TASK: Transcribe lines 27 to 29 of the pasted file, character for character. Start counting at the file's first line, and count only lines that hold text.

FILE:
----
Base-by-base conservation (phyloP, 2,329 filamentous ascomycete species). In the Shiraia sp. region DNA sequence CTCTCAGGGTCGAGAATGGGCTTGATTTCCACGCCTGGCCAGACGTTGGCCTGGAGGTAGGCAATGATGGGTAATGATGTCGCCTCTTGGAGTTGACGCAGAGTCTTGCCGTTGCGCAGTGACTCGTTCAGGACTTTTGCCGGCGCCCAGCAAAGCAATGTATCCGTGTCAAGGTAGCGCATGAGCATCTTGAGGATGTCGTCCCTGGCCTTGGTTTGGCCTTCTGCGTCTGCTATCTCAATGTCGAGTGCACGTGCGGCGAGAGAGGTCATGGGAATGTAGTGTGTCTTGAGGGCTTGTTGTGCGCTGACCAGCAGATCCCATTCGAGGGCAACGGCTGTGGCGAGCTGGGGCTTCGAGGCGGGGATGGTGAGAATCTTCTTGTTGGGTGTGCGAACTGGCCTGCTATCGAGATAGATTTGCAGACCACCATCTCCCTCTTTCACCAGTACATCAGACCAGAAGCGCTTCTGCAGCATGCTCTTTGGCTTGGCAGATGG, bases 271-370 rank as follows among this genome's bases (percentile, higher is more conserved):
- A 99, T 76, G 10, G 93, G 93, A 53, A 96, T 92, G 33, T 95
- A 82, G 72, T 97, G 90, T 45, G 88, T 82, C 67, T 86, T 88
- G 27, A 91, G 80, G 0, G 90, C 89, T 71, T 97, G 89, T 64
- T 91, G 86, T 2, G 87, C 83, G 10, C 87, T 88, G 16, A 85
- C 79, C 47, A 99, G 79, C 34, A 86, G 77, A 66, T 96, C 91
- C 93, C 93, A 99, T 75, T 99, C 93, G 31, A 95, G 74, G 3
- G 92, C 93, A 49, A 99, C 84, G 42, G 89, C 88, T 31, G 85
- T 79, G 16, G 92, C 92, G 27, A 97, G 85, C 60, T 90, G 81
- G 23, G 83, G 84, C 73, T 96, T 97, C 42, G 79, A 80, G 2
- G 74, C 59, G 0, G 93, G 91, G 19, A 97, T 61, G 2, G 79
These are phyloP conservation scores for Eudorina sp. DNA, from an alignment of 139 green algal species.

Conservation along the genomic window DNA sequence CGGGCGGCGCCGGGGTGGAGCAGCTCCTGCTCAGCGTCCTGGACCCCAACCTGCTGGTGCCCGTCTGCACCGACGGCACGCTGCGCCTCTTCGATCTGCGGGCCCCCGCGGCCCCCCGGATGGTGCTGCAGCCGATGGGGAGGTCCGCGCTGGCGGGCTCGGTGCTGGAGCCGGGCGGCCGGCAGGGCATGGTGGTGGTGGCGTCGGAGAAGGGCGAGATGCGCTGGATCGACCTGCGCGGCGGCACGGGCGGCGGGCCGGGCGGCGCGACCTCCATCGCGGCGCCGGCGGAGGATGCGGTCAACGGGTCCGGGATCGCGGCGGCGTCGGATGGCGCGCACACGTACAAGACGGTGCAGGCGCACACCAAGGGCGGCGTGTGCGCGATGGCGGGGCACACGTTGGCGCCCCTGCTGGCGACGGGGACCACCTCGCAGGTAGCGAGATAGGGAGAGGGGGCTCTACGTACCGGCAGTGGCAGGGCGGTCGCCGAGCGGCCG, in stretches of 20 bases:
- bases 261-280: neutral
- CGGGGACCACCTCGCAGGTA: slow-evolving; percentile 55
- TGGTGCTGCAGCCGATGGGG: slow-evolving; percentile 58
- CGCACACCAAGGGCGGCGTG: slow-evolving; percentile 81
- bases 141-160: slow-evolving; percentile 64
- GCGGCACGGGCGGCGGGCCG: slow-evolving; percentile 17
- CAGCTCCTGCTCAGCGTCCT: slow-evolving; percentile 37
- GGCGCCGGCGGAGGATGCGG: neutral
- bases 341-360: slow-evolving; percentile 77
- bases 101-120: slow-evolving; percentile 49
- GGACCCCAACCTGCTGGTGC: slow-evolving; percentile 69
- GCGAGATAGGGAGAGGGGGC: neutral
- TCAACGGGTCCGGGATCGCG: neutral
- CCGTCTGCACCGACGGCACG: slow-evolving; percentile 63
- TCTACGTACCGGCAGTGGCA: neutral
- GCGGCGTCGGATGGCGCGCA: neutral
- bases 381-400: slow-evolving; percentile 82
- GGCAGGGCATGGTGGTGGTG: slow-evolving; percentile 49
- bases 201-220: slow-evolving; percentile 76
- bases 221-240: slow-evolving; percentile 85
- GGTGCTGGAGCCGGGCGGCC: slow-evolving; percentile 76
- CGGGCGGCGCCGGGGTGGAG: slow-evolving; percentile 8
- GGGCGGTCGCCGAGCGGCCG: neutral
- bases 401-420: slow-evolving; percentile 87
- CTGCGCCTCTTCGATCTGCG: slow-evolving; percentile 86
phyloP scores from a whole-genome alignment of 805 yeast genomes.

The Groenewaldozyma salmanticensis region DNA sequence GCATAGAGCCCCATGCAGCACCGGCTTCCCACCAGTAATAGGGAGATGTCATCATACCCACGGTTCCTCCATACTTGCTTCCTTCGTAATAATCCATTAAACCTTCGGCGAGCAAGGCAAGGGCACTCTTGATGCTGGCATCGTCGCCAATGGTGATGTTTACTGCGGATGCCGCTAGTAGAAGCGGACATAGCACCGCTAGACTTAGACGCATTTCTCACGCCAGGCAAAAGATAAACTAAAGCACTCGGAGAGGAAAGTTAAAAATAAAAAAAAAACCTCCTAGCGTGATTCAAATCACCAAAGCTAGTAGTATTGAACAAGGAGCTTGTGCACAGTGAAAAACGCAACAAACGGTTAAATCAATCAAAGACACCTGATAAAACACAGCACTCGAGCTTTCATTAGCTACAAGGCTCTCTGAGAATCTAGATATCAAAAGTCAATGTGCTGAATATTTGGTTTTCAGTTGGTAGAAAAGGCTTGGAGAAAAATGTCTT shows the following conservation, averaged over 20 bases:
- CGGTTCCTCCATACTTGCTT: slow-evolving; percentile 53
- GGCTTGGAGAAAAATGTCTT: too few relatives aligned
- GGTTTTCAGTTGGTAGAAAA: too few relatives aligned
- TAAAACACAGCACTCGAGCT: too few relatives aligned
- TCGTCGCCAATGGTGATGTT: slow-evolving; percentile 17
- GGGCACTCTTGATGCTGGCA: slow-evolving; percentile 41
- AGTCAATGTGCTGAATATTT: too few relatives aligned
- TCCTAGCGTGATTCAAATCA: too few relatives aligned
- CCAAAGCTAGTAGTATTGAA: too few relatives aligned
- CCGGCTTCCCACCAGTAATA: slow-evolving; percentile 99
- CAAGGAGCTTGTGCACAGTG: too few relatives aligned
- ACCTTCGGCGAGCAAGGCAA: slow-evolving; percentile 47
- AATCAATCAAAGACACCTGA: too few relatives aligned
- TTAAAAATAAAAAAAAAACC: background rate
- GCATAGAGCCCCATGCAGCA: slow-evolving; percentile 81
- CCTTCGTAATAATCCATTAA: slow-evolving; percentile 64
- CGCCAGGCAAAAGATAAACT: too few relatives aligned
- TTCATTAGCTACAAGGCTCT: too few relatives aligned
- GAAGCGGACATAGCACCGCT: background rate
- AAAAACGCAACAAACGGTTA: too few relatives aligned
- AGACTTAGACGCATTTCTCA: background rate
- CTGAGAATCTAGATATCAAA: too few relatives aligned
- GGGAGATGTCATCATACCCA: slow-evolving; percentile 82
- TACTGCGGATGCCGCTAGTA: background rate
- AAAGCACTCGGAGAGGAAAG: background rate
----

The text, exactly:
- CCGTCTGCACCGACGGCACG: slow-evolving; percentile 63
- TCTACGTACCGGCAGTGGCA: neutral
- GCGGCGTCGGATGGCGCGCA: neutral